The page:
With few exceptions, though, the unaffiliated say they are not looking for a religion that would be right for them. Overwhelmingly, they think that religious organizations are too concerned with money and power, too focused on rules and too involved in politics.

(The study elaborates that many of the social political issues, such as protesting gay marriage and reproductive rights, are the ones that most concern this group.)

Churches have potential to meet the spiritual needs of this group, but they have developed a bad reputation.  Conservative churches are too restrictive.  And the liberal churches have not been all that compelling (What is the “there” there?) as an alternative.  This is changing.  Books such as Liberating Hope: Daring to Renew the Mainline Church by Michael Piazza help congregational leaders to imagine frameworks for liberal religion that allow for transformational ministry, not institutional maintenance.

Next:  What is working to keep Millennials in church?

Rev. Renee Ruchotzke, CERG Consultant

The Law of Fried Potatoes

potatoesOur congregations often have habits, traditions, or attitudes that are in tension (or even in conflict) with their mission and vision.  These are grounded in “accidental values” that may be invisible to the members but glaringly obvious to the newcomer.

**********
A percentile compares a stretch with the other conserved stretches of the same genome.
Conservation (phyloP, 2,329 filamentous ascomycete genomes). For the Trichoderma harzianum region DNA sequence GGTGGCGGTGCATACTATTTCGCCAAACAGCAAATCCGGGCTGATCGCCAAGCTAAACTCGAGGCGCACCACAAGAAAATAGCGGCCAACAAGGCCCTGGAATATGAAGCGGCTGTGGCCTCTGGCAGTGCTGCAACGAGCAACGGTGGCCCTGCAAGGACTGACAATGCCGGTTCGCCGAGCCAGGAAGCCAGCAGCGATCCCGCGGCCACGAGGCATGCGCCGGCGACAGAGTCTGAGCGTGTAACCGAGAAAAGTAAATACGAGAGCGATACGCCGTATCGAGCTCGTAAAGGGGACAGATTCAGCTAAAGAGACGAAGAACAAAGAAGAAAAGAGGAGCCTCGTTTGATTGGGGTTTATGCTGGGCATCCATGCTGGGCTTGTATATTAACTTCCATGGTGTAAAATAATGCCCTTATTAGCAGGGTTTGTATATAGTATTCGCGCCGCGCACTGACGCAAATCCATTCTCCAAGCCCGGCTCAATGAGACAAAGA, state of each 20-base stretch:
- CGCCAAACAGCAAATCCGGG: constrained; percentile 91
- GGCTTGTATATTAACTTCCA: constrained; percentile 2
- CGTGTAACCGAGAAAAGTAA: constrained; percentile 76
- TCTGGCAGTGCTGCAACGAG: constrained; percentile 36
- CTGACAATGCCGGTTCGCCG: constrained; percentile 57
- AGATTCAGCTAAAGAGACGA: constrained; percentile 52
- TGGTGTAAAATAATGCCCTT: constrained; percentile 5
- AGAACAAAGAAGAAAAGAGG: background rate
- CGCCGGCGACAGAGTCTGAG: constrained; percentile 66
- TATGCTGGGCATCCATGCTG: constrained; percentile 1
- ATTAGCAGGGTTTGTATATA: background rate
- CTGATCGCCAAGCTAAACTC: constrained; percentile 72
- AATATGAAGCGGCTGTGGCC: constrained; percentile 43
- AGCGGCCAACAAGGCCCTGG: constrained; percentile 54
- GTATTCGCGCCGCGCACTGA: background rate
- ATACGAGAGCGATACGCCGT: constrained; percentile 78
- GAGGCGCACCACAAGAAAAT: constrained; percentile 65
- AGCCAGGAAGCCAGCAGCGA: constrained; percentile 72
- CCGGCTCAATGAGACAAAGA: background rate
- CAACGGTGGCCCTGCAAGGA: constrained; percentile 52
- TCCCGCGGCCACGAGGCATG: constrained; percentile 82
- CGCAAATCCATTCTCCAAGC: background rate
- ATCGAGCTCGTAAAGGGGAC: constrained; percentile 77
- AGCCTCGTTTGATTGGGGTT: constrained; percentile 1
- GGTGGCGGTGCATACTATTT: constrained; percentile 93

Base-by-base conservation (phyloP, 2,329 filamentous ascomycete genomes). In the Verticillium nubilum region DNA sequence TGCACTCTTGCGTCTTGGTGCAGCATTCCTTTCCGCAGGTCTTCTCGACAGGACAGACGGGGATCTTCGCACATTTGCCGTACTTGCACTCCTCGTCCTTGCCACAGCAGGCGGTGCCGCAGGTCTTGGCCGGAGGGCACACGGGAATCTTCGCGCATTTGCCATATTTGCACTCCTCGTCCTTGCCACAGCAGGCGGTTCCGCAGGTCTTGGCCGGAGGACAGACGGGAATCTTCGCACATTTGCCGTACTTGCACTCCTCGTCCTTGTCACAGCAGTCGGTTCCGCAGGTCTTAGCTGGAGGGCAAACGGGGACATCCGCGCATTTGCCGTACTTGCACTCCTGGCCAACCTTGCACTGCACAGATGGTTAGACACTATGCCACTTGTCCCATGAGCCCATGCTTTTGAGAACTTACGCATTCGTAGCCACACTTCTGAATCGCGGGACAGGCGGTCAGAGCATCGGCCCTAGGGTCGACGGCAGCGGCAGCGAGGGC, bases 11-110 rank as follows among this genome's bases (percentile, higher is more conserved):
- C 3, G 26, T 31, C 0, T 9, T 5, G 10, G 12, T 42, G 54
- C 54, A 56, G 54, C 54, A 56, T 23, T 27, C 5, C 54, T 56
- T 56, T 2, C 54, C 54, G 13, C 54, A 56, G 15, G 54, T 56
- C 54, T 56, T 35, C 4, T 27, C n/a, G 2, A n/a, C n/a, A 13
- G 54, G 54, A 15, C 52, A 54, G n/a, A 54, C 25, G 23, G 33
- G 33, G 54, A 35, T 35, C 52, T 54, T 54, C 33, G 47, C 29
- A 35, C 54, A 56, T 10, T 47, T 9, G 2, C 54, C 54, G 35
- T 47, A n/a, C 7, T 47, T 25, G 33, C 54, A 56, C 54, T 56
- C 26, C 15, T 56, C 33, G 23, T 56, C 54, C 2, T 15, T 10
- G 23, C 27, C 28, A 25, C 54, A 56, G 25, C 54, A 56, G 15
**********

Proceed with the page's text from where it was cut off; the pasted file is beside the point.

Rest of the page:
An accidental value is something that we have a strong emotional attachment to and probably inherited from our ancestors (either from biology or tradition) but does not really serve our core purpose and aspiration of who we want to be in the world.

Part of our own faith formation–especially as leaders– is bringing awareness to our own emotional attachments and whether or not these attachments serve who we aspire to be. This is a part of becoming self-differentiated.

Church consultant and author Peter Steinke offers a metaphor for this phenomenon: